The Overtonal Montage is a sort of amalgamation of the four other types of montages: Intellectual, Metric, Rhythmic and Tonal.

How Sergei Eisenstein Used Montage to Film the Unfilmable

Perhaps the most famous scene of the Soviet Montage Theory is that of the Odessa Steps in Battleship Potemkin. This scene utilizes all four types of Montage filmmaking to expert effect.

One of the most enduring images of the scene is the baby in the carriage falling down a flight of stairs, which is a great example of the Intellectual Montage as it uses the tragic circumstances to evoke an emotional response from the audience. 

This moment was expertly riffed on in Brian De Palma’s American crime film The Untouchables.

The Untouchables Clip

This scene is one of the best examples of the influence of Soviet Montage Theory on international cinema. Let’s look at the essential aspects inherent in a montage:

  1. Establishes pace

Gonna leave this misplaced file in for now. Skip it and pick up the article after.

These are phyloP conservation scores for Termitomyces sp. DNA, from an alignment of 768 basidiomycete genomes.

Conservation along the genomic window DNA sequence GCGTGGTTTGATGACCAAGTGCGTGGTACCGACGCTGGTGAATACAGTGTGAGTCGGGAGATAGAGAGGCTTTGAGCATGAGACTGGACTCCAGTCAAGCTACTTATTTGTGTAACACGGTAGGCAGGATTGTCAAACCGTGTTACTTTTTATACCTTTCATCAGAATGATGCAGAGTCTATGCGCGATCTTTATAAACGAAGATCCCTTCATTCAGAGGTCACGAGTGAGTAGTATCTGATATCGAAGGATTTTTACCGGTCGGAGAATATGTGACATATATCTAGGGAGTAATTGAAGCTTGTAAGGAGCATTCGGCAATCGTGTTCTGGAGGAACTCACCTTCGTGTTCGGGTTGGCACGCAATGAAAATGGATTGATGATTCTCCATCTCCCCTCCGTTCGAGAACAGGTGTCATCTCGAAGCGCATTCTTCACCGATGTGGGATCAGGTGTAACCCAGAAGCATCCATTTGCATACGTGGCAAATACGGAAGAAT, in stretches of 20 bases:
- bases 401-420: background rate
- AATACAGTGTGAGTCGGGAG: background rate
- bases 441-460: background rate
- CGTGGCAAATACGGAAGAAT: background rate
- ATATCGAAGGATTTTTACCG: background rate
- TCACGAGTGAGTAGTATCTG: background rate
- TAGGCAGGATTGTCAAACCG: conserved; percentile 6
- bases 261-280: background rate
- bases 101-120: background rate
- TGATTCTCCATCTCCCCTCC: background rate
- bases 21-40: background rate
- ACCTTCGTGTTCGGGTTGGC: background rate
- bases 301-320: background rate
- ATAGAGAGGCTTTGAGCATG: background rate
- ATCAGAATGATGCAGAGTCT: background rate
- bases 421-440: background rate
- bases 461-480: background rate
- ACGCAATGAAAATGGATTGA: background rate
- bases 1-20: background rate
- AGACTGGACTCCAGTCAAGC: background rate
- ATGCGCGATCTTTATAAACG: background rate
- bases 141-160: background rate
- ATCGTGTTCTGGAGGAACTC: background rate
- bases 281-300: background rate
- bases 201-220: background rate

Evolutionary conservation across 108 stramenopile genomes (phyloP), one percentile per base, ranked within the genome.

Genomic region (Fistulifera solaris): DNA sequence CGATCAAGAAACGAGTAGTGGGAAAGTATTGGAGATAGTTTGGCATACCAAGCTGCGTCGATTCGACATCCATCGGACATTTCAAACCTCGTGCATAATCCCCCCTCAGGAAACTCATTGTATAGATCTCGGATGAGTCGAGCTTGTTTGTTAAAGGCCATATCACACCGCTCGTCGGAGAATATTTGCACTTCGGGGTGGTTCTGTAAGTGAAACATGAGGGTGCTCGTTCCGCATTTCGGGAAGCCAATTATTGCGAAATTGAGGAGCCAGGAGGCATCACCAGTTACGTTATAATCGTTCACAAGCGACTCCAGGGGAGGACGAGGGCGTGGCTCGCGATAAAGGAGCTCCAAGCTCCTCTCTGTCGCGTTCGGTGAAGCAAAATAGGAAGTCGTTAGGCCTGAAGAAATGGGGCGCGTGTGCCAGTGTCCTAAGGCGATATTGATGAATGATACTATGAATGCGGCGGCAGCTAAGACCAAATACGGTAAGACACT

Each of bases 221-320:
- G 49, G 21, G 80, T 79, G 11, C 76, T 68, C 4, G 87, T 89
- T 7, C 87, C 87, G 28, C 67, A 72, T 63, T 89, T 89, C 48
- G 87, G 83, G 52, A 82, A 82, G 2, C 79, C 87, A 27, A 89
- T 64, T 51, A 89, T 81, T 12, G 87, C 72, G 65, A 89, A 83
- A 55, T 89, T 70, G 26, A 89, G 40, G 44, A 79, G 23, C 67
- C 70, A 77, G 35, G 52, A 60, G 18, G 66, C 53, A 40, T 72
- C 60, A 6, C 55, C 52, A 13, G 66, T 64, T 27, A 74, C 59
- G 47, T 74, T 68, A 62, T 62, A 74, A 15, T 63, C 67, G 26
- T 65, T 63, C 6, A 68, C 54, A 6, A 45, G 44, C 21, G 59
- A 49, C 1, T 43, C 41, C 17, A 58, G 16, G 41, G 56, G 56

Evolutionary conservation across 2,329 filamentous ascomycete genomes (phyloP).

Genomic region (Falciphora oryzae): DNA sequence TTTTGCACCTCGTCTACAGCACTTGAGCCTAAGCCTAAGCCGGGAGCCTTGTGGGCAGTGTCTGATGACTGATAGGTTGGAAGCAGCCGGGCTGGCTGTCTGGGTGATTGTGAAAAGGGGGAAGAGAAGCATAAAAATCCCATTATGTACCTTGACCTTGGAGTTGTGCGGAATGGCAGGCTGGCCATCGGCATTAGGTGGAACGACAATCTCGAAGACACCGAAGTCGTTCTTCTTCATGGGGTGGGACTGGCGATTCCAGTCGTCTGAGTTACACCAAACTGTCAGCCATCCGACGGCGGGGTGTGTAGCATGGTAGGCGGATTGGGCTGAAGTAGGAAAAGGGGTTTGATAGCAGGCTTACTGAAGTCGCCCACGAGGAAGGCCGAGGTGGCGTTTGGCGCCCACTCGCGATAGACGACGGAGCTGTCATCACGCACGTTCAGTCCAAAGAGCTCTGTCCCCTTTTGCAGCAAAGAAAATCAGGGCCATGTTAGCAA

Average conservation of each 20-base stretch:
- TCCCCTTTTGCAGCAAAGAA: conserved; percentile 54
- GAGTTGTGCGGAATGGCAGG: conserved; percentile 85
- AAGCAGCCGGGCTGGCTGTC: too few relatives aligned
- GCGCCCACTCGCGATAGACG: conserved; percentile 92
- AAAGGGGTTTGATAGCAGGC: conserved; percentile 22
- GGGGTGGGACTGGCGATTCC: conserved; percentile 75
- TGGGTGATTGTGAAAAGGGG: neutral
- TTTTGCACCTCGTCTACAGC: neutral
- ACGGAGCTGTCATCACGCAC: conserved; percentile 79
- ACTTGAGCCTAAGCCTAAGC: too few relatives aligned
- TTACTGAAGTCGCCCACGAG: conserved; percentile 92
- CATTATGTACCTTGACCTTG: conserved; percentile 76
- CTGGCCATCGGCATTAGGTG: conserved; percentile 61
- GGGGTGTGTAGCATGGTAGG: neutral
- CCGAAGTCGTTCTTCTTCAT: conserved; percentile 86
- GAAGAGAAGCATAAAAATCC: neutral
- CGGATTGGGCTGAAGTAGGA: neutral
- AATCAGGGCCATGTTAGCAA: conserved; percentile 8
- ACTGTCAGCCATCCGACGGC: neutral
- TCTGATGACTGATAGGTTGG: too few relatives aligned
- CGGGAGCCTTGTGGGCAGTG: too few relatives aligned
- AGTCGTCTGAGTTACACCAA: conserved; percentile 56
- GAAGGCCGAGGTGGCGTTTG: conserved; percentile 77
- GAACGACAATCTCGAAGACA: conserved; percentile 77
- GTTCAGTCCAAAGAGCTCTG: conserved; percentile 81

2. Keeps to the pace
  3. Evokes an emotional response
  4. Exaggerates the emotional response through supporting and contrasting images.

Sergei Eisenstein Montage Film

The Five Steps

Soviet filmmaker Sergei Eisenstein, who was once a student of Lev Kuleshov, is credited with outlining Soviet Montage Theory through the five steps we’ve just gone over.

Both Eisenstein and Kuleshov used the five steps of Soviet Montage Theory through their careers, which helped them to become some of the most influential technical filmmakers of all-time.

Up Next

The Kuleshov Effect Explained

We only touched on the Kuleshov Effect as part of Soviet Montage Theory, but in this next article we break it down in further detail with modern examples, including the work of Steven Spielberg. Up next is “The Kuleshov Effect Explained (and How Spielberg Subverts it.)”  

Up Next: Kuleshov Effect Explained →
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  • Chris Heckmann is a Professor of Media & Communication at Roger Williams University and graduate of UCLA’s Cinema & Media Studies Master of Arts program. When he’s not writing or teaching, he’s probably playing video games (or thinking about the next great Boston sports trade).